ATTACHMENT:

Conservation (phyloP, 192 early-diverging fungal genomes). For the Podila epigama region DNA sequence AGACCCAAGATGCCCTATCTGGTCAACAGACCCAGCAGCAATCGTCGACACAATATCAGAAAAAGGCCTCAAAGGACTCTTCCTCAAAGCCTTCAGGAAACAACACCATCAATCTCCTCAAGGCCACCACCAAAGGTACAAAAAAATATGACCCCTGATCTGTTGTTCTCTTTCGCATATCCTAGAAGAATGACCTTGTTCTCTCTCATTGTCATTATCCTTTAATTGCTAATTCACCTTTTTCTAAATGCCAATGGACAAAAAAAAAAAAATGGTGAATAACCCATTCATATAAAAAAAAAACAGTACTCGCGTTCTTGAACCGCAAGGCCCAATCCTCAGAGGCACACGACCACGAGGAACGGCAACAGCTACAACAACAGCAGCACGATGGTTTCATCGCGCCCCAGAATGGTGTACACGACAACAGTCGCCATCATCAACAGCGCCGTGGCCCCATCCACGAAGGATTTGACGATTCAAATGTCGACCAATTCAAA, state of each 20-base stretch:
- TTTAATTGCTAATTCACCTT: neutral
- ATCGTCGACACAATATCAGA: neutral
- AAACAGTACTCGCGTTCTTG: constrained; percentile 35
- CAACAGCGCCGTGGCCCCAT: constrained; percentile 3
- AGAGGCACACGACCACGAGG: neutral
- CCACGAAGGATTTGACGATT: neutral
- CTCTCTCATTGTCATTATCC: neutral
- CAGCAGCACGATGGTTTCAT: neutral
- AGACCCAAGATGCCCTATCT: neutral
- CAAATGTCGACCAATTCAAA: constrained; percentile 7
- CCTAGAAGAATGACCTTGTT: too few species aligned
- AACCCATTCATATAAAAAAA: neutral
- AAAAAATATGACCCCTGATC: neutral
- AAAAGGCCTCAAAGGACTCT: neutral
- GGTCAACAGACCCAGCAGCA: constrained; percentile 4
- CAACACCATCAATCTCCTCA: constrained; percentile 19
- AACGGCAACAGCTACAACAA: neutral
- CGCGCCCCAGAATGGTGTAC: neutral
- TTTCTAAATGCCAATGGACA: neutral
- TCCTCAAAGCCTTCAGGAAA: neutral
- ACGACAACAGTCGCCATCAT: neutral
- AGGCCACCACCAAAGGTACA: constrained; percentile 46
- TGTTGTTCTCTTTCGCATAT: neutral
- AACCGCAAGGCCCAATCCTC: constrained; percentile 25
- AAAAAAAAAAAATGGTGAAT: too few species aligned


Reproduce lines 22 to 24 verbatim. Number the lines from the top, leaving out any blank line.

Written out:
- ACGACAACAGTCGCCATCAT: neutral
- AGGCCACCACCAAAGGTACA: constrained; percentile 46
- TGTTGTTCTCTTTCGCATAT: neutral